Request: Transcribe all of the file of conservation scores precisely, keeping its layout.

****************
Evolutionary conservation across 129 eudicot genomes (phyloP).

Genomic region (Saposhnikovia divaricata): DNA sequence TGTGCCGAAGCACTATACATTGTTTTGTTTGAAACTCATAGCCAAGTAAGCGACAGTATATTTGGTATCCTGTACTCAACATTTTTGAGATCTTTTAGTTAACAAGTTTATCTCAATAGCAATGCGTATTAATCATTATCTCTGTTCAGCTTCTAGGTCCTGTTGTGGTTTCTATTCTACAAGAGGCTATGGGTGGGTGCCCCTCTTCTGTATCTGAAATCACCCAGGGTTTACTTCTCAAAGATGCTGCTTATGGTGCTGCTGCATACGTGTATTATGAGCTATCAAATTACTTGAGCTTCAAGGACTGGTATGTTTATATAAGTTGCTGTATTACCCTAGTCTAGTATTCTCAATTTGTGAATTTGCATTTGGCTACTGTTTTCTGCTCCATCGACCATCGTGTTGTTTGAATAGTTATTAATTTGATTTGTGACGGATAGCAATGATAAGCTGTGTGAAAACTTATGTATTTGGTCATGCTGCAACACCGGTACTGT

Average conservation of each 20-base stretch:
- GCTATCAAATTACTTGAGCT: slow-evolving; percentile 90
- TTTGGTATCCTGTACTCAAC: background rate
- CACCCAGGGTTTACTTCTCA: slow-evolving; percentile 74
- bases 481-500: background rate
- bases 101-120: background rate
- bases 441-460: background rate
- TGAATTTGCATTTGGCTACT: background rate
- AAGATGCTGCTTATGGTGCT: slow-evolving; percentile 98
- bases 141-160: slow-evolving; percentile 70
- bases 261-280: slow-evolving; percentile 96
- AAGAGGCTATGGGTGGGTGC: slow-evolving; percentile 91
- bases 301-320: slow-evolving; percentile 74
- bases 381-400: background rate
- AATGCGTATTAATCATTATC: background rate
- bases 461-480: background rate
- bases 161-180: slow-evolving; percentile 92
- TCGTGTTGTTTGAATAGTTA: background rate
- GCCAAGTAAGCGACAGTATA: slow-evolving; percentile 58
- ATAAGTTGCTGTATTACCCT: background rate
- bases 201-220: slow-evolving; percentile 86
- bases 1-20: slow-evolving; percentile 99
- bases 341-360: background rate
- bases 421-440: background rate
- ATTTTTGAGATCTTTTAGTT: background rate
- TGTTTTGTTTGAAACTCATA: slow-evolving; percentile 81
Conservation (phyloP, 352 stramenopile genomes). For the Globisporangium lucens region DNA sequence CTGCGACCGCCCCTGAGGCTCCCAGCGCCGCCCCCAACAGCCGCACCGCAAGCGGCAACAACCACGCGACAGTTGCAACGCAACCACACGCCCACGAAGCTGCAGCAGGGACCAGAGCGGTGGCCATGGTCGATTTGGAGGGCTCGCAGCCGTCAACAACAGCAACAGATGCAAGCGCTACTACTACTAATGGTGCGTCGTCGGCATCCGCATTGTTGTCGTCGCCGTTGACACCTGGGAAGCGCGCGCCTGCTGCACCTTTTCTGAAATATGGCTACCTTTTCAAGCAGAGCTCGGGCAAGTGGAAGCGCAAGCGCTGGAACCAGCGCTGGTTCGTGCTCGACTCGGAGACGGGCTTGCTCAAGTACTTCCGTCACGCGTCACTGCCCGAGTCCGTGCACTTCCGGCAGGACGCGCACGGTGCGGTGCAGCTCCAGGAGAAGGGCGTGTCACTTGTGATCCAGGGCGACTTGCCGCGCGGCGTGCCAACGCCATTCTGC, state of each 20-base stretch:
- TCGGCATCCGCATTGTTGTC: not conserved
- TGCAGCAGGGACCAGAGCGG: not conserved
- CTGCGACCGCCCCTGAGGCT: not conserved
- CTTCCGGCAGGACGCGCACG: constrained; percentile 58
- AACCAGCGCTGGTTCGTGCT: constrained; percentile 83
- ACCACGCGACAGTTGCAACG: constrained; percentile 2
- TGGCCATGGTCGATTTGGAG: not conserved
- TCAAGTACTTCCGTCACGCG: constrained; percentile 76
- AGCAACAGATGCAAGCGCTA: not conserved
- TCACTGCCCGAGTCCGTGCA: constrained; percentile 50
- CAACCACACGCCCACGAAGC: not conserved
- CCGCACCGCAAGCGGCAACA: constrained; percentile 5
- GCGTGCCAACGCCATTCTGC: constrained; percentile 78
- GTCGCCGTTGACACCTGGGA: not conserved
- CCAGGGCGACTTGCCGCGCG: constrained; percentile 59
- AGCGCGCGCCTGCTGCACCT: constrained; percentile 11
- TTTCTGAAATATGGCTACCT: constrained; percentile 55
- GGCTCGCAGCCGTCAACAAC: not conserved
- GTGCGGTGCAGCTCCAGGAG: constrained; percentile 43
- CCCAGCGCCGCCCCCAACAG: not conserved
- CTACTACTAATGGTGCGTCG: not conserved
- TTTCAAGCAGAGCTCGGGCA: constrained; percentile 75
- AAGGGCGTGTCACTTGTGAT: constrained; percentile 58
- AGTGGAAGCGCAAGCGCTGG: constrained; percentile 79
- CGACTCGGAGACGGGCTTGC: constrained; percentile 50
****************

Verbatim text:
Evolutionary conservation across 129 eudicot genomes (phyloP).

Genomic region (Saposhnikovia divaricata): DNA sequence TGTGCCGAAGCACTATACATTGTTTTGTTTGAAACTCATAGCCAAGTAAGCGACAGTATATTTGGTATCCTGTACTCAACATTTTTGAGATCTTTTAGTTAACAAGTTTATCTCAATAGCAATGCGTATTAATCATTATCTCTGTTCAGCTTCTAGGTCCTGTTGTGGTTTCTATTCTACAAGAGGCTATGGGTGGGTGCCCCTCTTCTGTATCTGAAATCACCCAGGGTTTACTTCTCAAAGATGCTGCTTATGGTGCTGCTGCATACGTGTATTATGAGCTATCAAATTACTTGAGCTTCAAGGACTGGTATGTTTATATAAGTTGCTGTATTACCCTAGTCTAGTATTCTCAATTTGTGAATTTGCATTTGGCTACTGTTTTCTGCTCCATCGACCATCGTGTTGTTTGAATAGTTATTAATTTGATTTGTGACGGATAGCAATGATAAGCTGTGTGAAAACTTATGTATTTGGTCATGCTGCAACACCGGTACTGT

Average conservation of each 20-base stretch:
- GCTATCAAATTACTTGAGCT: slow-evolving; percentile 90
- TTTGGTATCCTGTACTCAAC: background rate
- CACCCAGGGTTTACTTCTCA: slow-evolving; percentile 74
- bases 481-500: background rate
- bases 101-120: background rate
- bases 441-460: background rate
- TGAATTTGCATTTGGCTACT: background rate
- AAGATGCTGCTTATGGTGCT: slow-evolving; percentile 98
- bases 141-160: slow-evolving; percentile 70
- bases 261-280: slow-evolving; percentile 96
- AAGAGGCTATGGGTGGGTGC: slow-evolving; percentile 91
- bases 301-320: slow-evolving; percentile 74
- bases 381-400: background rate
- AATGCGTATTAATCATTATC: background rate
- bases 461-480: background rate
- bases 161-180: slow-evolving; percentile 92
- TCGTGTTGTTTGAATAGTTA: background rate
- GCCAAGTAAGCGACAGTATA: slow-evolving; percentile 58
- ATAAGTTGCTGTATTACCCT: background rate
- bases 201-220: slow-evolving; percentile 86
- bases 1-20: slow-evolving; percentile 99
- bases 341-360: background rate
- bases 421-440: background rate
- ATTTTTGAGATCTTTTAGTT: background rate
- TGTTTTGTTTGAAACTCATA: slow-evolving; percentile 81
Conservation (phyloP, 352 stramenopile genomes). For the Globisporangium lucens region DNA sequence CTGCGACCGCCCCTGAGGCTCCCAGCGCCGCCCCCAACAGCCGCACCGCAAGCGGCAACAACCACGCGACAGTTGCAACGCAACCACACGCCCACGAAGCTGCAGCAGGGACCAGAGCGGTGGCCATGGTCGATTTGGAGGGCTCGCAGCCGTCAACAACAGCAACAGATGCAAGCGCTACTACTACTAATGGTGCGTCGTCGGCATCCGCATTGTTGTCGTCGCCGTTGACACCTGGGAAGCGCGCGCCTGCTGCACCTTTTCTGAAATATGGCTACCTTTTCAAGCAGAGCTCGGGCAAGTGGAAGCGCAAGCGCTGGAACCAGCGCTGGTTCGTGCTCGACTCGGAGACGGGCTTGCTCAAGTACTTCCGTCACGCGTCACTGCCCGAGTCCGTGCACTTCCGGCAGGACGCGCACGGTGCGGTGCAGCTCCAGGAGAAGGGCGTGTCACTTGTGATCCAGGGCGACTTGCCGCGCGGCGTGCCAACGCCATTCTGC, state of each 20-base stretch:
- TCGGCATCCGCATTGTTGTC: not conserved
- TGCAGCAGGGACCAGAGCGG: not conserved
- CTGCGACCGCCCCTGAGGCT: not conserved
- CTTCCGGCAGGACGCGCACG: constrained; percentile 58
- AACCAGCGCTGGTTCGTGCT: constrained; percentile 83
- ACCACGCGACAGTTGCAACG: constrained; percentile 2
- TGGCCATGGTCGATTTGGAG: not conserved
- TCAAGTACTTCCGTCACGCG: constrained; percentile 76
- AGCAACAGATGCAAGCGCTA: not conserved
- TCACTGCCCGAGTCCGTGCA: constrained; percentile 50
- CAACCACACGCCCACGAAGC: not conserved
- CCGCACCGCAAGCGGCAACA: constrained; percentile 5
- GCGTGCCAACGCCATTCTGC: constrained; percentile 78
- GTCGCCGTTGACACCTGGGA: not conserved
- CCAGGGCGACTTGCCGCGCG: constrained; percentile 59
- AGCGCGCGCCTGCTGCACCT: constrained; percentile 11
- TTTCTGAAATATGGCTACCT: constrained; percentile 55
- GGCTCGCAGCCGTCAACAAC: not conserved
- GTGCGGTGCAGCTCCAGGAG: constrained; percentile 43
- CCCAGCGCCGCCCCCAACAG: not conserved
- CTACTACTAATGGTGCGTCG: not conserved
- TTTCAAGCAGAGCTCGGGCA: constrained; percentile 75
- AAGGGCGTGTCACTTGTGAT: constrained; percentile 58
- AGTGGAAGCGCAAGCGCTGG: constrained; percentile 79
- CGACTCGGAGACGGGCTTGC: constrained; percentile 50